The thing was, Charlie wasn't terribly retarded at all. Perhaps he wasn't great at logic puzzles or critical thinking, but he was a very wise soul and he had a wonderful caring heart. He loved to read and listen to the radio. He loved dogs and cats and said he loved them in particular because they love you back with their whole hearts regardless of what you looked like. Sadly, he couldn't keep a pet because of his fragile skin and physical limitations.

I was a self centered, naive kid fresh out of college and tasked with taking care of Charlie and his housemates and especially with getting them out of the house and to activities they enjoyed. Charlie loved to eat out and go to the library. Charlie also made people leave restaurants. I had to get over my initial disgust for my work. At first I just forced myslef to get through a meal with him. Eventually, I could do it without losing my own apetite, but more than that. I started to get to know Charlie and eventually I actually learned to really enjoy our time together. He was such a caring person and alwasy had interesting things to say about things he'd read, alone, holed up in his room where nobody looked at him or found him ugly.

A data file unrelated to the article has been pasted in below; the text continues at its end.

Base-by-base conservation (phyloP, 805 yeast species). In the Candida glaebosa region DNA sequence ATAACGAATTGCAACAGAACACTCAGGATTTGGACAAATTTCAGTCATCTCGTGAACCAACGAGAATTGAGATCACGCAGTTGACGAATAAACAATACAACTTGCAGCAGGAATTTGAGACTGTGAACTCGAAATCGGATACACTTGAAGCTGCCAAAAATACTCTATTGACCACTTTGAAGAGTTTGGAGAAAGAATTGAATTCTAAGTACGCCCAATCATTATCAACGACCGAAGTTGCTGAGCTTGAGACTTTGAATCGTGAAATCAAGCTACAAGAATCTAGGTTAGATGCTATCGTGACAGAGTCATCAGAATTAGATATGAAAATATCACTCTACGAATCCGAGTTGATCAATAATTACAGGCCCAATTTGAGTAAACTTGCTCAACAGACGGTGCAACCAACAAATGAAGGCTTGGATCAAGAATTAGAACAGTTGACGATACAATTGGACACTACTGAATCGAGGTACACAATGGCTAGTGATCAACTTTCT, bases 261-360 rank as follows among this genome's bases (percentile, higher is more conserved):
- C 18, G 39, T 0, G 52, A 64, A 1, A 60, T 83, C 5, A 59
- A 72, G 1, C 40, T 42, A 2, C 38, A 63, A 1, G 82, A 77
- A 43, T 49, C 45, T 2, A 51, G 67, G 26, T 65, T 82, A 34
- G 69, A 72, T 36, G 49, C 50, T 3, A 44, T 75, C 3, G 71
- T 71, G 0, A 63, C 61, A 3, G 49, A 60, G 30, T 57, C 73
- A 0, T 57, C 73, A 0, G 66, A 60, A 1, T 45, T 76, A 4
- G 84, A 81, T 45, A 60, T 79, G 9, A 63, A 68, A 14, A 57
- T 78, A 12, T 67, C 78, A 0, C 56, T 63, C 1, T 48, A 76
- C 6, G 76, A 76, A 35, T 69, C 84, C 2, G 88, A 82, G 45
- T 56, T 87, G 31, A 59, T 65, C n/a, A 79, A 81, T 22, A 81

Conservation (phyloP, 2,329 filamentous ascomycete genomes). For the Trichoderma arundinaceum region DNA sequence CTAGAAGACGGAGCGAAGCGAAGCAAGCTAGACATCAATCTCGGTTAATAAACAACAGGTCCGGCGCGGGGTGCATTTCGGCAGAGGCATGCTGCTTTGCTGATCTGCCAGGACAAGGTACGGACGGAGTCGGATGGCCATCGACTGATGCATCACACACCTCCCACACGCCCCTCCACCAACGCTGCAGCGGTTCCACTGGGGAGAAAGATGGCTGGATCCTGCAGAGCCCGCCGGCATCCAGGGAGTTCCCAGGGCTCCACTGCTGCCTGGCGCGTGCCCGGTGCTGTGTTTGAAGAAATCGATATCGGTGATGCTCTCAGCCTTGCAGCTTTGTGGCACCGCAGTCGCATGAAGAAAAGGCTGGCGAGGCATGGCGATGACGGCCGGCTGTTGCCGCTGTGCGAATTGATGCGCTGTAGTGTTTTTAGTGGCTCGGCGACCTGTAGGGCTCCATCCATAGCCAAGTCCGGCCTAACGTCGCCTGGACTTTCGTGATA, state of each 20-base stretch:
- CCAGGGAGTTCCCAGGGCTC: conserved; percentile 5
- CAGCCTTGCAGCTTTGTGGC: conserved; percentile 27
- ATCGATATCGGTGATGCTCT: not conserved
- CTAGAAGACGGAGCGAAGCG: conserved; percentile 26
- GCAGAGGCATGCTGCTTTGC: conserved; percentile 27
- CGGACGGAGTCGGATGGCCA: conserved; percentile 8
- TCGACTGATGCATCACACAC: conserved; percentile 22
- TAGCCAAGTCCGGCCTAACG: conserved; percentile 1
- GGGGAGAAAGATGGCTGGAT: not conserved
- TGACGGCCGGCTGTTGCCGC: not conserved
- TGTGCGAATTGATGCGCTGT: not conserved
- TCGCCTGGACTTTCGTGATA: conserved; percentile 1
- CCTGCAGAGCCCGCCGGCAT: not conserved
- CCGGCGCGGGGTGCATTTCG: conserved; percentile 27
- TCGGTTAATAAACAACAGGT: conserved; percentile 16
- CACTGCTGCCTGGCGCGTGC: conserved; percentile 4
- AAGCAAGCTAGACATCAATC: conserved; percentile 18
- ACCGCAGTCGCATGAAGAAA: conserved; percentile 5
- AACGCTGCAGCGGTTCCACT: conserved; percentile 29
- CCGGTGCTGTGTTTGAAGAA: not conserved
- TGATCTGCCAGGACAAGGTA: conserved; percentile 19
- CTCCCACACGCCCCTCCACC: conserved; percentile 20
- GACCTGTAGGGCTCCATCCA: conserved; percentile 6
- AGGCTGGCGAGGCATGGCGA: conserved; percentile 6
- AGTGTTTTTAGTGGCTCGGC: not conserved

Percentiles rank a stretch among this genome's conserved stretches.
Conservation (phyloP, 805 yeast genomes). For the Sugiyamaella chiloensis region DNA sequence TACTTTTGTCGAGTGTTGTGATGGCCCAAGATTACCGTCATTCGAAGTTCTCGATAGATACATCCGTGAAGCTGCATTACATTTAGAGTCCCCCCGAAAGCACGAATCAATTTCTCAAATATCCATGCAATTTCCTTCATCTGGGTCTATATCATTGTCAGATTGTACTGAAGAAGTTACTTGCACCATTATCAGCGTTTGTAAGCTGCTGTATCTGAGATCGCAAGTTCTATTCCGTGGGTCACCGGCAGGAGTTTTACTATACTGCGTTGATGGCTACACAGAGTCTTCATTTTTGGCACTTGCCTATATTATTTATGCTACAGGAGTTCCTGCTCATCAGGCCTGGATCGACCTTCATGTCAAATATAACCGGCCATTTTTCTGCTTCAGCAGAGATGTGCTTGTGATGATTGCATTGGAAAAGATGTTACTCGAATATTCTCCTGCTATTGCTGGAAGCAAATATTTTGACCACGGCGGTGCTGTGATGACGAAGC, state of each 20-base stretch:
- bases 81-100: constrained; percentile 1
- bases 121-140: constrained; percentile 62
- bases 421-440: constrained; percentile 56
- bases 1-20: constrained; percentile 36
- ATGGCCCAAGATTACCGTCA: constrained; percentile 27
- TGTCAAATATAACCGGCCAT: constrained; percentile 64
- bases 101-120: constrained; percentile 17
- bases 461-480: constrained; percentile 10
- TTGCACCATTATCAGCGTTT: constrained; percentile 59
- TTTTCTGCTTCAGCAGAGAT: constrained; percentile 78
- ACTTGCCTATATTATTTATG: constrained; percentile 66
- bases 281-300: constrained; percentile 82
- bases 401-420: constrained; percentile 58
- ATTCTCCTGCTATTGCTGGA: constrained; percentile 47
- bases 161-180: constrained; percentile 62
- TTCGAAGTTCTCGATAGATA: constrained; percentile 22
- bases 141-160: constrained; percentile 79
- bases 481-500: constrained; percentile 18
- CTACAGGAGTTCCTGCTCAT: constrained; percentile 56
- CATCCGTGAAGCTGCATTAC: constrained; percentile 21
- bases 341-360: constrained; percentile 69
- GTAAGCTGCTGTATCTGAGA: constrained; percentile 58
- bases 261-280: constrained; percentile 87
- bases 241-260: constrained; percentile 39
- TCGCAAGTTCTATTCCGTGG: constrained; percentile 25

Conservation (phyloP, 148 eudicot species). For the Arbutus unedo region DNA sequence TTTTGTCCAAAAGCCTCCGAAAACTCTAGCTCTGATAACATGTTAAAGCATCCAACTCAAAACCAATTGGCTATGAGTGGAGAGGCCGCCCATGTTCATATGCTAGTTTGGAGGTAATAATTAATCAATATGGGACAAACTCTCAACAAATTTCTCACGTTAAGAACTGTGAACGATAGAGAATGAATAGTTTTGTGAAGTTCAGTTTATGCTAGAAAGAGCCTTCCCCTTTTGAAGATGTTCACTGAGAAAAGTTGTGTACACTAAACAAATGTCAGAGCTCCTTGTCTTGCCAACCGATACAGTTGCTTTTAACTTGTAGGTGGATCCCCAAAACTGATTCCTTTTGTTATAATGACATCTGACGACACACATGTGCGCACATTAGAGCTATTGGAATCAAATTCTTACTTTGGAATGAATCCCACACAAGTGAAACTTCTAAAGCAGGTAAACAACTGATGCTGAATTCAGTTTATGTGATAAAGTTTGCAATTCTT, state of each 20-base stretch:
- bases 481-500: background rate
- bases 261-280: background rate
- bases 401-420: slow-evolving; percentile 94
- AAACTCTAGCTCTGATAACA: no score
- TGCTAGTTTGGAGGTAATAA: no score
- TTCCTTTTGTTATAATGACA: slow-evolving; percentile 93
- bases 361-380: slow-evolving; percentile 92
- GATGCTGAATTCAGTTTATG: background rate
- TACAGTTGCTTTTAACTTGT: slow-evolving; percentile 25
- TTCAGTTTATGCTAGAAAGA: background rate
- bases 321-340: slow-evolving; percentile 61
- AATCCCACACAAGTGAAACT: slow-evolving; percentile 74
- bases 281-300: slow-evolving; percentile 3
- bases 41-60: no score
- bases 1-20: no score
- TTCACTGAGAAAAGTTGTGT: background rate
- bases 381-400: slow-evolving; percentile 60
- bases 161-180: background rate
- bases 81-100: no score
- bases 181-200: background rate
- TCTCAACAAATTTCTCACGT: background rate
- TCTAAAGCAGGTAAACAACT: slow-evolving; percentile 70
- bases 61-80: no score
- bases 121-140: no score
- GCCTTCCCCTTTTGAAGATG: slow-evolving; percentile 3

Anyway, to get back to the point, if I, an ignorant, sheltered, shallow jackass can not only get over, but look forward to daily meals with Charlie, then surely you can find redeeming qualities in your mealmates to help get you over the hump of some cultural etiquette differences.
posted by The 10th Regiment of Foot at 7:09 AM on June 27, 2014 [83 favorites]

Ugh. I would definitely be grossed out too. Lots of different sights and sounds cause me to lose my appetite and become nauseous. To deal with this, I find it useful to distract my mind.

I usually try to distract myself through focusing on something else in my immediate environment. For instance, I will use hand sanitizer that has a strong smell before a meal. While I am eating, I focus on the pleasant smell as I bring my fork to my mouth.

Sometimes, if something about a person's body seems gross to me, I try to discreetly focus on something aesthetically pleasing about that body. I try to focus on how soft someone's hair appears or try to figure out how I would describe the person's eye color.